We’re delighted to present guest blogger Dirk Komarnitsky, a 13-year-old from Boulder, Colorado, who recently returned from a week in the Galapagos with his family. He was so excited about his adventures that he wanted to share them with Good Nature readers, especially those of you who might contemplate taking your kids to the “Enchanted Isles”! Dirk’s mom, Wendy Klausner, is an NHA Adventure Specialist.

Dirk in Galapagos

Wendy Klausner with sons Dirk (left) and Kyle Komarnitsky, and Expedition Leader Gustavo, with a sleepy new friend in the Galapagos. Photo credit: Alek Komarnitsky.

I just returned from the Galapagos Islands, and it was a blast. My family and I arrived a day early in order to go to the Otavalo Indian Market, where I bought handicrafts including a great necklace for my mom. The next day we took a Quito city tour where I saw a colonial church with walls covered in gold, so much gold that my jaw dropped open. The next day it was time to set off for the Galapagos! Once off the plane we boarded our boat, the Letty, our home for the next week. We set sail, not to see civilization for a whole five days!


Dirk and his brother, Kyle, ready to meet some sea life! Photo credit: Alek Komarnitsky

On our first day and our first landing, after time at the beach, we set off to snorkel. In minutes I saw my first stingray, along with bright neon-colored fish and parrot fish. As I was heading into shore, a pair of baby sea lions came by to play. They were very playful and energetic. Eventually we had to say goodbye, as it was time to re-board our boat. One thing I was pleasantly surprised by was how much fun the crew was.



Snorkeling with sea lions

Snorkeling with a sea lion. Photo credit: Alek Komarnitsky

Cruising aboard our vessel after dinner, we approached Kicker Rock, where we got our first glimpse of the legendary blue-footed boobies.

Red-footed booby

Red-footed booby. Photo credit: Alek Komarnitsky

We traveled overnight and woke up at Genovesa Island, one of the most remote and least-visited islands. I found it truly amazing that we could get so close to the animals, particularly nesting birds with chicks. This was our one time to see red-footed boobies just feet from the trail. When we got to the end, we discovered a vast lava field filled with more birds than I’ve ever seen, at least a million! Our guides did a great job explaining and answering questions. I was shocked at how much they knew.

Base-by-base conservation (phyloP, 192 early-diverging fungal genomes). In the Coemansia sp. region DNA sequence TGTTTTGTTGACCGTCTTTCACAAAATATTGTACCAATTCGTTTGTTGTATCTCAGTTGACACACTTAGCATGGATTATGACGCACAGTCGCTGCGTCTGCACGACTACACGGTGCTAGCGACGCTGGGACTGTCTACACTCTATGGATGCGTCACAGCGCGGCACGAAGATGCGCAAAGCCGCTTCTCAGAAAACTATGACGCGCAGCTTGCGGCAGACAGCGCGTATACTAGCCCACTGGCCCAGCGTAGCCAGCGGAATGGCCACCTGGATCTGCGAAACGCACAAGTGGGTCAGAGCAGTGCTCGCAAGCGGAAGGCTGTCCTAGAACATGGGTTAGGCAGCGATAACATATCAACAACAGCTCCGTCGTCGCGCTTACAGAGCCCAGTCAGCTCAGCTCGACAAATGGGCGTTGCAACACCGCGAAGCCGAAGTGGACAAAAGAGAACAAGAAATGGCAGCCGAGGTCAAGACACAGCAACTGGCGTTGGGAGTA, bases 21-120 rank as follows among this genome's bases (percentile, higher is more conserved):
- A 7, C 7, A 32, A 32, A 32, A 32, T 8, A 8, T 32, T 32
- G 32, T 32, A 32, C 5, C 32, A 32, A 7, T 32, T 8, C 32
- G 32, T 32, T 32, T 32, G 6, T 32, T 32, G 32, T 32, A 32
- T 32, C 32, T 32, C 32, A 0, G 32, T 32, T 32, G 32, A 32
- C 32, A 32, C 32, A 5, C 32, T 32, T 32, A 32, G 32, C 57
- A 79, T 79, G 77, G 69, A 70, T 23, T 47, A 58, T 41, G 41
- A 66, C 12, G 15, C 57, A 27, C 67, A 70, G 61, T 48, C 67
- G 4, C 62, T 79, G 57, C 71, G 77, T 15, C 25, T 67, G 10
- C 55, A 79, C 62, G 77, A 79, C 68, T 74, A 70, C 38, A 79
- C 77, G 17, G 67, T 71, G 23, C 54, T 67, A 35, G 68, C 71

Snorkeling at Tagus Cove on Isabela revealed elusive sea horses along with many playful penguins. Later, we sighted flightless cormorants. We were all excited to see white-tipped reef sharks, and were really lucky to see them twice. They were a little scary at first, but we got used to them pretty quickly. They proved not dangerous, which I previously believed all sharks to be.

At Bartolome Island we got up very early in the morning to hike to the top, but it was totally worth it. After a short climb, we got to see a spectacular sunrise from a beautiful spot. The nearby sandy beach was great. The kids on our boat made sand castles and watched as curious sea lions came by to check out what we were doing.


Guide Gustavo discusses a beached whale skeleton with the Komarnitsky family. Photo credit: Alek Komarnitsky

I really looked forward to camping on Santa Cruz. Not only were the giant tortoises amazing, but just outside the camp we explored lava tunnels.

I found out the next day on our tour of a coffee farm that raw coffee beans are really tasty. Later, at the Darwin Research Center we visited Lonesome George, the most famous tortoise in the world. The last day of the trip proved to be my favorite — we got to see the blue-footed boobies doing their courtship dance, which really cool. It was soon time to leave, which was very sad, but I’ll cherish forever the memories from such a great trip!

Thanks for sharing my memories with me,


Want to discover the amazing wonders of the Galapagos Islands with your kids or grandkids? Check out NHA’s boat-based Family Galapagos Adventure or Family Galapagos by Land trip.